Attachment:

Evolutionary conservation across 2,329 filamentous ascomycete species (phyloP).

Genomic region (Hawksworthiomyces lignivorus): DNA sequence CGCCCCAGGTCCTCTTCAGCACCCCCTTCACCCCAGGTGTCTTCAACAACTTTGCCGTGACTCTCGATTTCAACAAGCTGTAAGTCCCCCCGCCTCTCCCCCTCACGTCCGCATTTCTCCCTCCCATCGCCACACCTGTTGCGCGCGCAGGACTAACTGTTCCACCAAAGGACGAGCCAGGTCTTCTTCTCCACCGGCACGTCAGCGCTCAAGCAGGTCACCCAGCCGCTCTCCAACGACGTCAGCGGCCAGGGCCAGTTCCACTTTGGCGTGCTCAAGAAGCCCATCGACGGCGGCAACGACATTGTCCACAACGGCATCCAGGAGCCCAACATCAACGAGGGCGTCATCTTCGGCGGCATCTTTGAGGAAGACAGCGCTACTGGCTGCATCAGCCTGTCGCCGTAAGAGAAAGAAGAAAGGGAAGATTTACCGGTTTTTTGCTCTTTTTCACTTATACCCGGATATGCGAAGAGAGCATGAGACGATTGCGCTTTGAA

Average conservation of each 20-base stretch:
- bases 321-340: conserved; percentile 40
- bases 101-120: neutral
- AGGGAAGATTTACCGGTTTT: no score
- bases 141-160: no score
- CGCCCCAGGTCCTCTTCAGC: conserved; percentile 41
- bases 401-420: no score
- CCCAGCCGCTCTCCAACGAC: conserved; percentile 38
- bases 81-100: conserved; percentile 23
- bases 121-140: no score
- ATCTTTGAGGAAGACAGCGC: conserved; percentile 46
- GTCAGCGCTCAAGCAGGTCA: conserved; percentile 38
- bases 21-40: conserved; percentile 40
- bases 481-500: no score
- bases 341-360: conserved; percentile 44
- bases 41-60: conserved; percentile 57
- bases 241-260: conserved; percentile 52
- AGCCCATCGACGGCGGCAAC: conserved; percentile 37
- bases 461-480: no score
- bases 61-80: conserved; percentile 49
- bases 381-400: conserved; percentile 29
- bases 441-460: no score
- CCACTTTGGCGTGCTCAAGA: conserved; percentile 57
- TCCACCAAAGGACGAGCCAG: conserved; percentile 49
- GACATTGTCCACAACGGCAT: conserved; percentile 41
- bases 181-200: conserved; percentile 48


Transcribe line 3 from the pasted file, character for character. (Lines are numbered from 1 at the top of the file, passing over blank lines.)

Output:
Average conservation of each 20-base stretch: